Identifying current and historical refugia for the persistence of Chilean endemic tree flora under climate change

Patricio Pliscoff (1,2,) David E. Uribe R (3)

1 Institute de Geography, Universidad Católica de Chile, Av. Vicuña Mackenna 4860, Santiago, 6904411, pliscoff@uc.cl

2 Departament of Ecology, Universidad Católica de Chile, Av. Libertador Bernardo O’Higgins 340, Santiago, 8331150

3 Laboratory of Conservation Biology, Departament of Ecology, Universidad de Chile, Las Palmeras 3425, Santiago, 7800003, de.uribe.r@ug.uchile.cl

The particular geographical position of Chile, characterized by its long latitudinal extension, has drawn attention to a number of naturalists and scientists. The natural condition of “mainland island” with extremely arid conditions on the north and the prolonged presence of the Andes, define a unique endemic biota on the planet. In addition, Chile presents high vegetation diversity, product of environmental heterogeneity, related to a very active biogeographic history. Native Tree species reflect this particular biota, with almost 50% of endemism and a total richness of 98 species in continental Chile. This richness is distributed through 35 families and 59 genera, tree species distributions are concentrated in a narrow latitudinal band between 37-38°S degrees, main hypothesis of these patterns are found in the distribution of  ice fields during the  last glacial maximum (LGM), result in the retreatment of flora in “refugia” due to ice progress. These refugia have been supported from paleodata evidences for different taxa. Using recently developed historical, current and future climate surfaces under a species distribution modelling approach we analyze the identification and spatial characterization of refugia in the central-south area of Chile. The distribution of these refugia is evaluated under recent and future climate-change signal in order to propose new conservation areas to complement and prepare the current network of protected areas for climate-change impacts.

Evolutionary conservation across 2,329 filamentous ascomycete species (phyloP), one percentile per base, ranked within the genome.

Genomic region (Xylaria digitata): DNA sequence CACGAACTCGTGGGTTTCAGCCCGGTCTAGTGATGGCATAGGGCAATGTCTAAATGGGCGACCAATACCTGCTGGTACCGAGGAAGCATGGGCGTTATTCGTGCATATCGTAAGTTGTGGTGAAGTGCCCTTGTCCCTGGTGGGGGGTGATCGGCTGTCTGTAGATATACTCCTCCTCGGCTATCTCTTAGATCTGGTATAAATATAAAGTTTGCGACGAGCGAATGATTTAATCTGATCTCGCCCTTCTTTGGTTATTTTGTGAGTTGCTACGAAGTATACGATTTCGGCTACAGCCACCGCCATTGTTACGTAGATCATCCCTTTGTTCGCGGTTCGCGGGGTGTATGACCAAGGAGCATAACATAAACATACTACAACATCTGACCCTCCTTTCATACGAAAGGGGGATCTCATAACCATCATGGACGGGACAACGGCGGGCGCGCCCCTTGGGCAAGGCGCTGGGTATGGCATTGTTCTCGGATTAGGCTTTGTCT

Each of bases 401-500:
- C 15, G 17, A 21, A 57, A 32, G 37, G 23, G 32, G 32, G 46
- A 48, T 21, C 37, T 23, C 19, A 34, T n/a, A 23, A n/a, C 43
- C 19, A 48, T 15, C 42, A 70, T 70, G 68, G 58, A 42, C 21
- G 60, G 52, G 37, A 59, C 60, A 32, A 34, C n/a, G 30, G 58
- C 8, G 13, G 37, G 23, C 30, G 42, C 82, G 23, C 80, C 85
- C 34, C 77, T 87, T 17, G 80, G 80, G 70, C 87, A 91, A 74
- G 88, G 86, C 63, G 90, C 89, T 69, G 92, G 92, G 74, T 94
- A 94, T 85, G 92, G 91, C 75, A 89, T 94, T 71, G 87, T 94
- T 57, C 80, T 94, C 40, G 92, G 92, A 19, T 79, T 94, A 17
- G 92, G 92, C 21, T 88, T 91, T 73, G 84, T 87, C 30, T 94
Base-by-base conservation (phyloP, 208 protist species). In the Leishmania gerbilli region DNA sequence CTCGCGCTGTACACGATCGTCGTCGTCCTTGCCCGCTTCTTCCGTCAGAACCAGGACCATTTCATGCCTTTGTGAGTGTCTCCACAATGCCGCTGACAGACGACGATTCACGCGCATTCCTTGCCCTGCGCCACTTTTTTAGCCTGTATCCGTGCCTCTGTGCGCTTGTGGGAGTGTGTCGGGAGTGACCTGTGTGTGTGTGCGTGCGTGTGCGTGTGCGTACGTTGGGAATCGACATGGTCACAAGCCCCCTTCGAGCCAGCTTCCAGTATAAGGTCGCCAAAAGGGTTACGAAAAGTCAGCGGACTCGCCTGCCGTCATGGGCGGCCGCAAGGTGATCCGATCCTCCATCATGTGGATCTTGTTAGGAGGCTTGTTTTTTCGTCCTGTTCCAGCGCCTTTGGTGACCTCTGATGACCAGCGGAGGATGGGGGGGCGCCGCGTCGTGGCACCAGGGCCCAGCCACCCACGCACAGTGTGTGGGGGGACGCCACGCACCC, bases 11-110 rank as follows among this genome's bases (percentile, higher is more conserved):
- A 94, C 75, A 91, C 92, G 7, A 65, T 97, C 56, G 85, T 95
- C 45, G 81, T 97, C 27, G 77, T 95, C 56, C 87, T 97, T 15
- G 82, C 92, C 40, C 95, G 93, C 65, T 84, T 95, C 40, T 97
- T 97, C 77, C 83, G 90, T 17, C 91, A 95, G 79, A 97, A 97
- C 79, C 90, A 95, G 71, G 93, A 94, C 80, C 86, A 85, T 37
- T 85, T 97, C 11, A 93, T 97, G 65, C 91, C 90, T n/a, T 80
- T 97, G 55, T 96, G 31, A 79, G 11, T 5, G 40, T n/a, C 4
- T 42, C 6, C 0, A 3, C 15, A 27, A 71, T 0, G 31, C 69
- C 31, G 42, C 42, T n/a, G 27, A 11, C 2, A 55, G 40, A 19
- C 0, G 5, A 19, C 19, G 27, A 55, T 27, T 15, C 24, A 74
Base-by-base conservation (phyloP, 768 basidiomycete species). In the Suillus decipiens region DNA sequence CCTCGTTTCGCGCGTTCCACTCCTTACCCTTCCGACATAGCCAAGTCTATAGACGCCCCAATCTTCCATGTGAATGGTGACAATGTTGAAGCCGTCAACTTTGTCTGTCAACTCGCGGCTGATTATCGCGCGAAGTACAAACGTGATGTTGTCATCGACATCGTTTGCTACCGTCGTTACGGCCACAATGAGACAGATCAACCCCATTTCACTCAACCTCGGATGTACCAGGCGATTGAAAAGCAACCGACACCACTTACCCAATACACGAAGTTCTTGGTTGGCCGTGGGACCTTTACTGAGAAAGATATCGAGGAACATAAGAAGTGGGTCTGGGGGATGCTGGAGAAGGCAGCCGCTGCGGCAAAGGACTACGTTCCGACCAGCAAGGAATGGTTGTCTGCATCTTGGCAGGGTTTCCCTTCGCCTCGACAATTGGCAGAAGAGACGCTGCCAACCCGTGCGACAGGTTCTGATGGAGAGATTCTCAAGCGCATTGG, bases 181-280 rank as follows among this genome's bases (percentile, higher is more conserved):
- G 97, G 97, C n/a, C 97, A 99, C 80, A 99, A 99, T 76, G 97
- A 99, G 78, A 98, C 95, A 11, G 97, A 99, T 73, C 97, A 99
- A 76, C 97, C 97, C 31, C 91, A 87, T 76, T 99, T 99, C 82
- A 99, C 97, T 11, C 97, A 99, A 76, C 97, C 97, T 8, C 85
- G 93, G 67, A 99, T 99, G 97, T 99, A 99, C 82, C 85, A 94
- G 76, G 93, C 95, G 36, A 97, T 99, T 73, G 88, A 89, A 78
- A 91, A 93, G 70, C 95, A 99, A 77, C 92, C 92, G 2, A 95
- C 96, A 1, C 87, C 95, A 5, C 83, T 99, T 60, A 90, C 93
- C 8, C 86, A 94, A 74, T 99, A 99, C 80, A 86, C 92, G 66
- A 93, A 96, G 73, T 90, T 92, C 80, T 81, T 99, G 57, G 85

Species on the Move

An International Conference Series

The conference brings together scientists and natural resource managers working in the disciplines of global change, biogeography and evolution, and relevant in contexts of natural resource management, biodiversity management and conservation, and theoretical ecology.


Species responses to climate change is a rapidly evolving research field, however, much of our progress is being made in independent research areas: e.g. understanding the process vs responding to the implications, terrestrial vs marine ecosystems, global meta-analyses vs in depth species-specific approaches. This interdisciplinary conference develops connections between these parallel streams, and across temporal and spatial scales.

Conference Managers

Please contact the team at Conference Design with any questions regarding the conference.
© 2015 - 2019 Conference Design Pty Ltd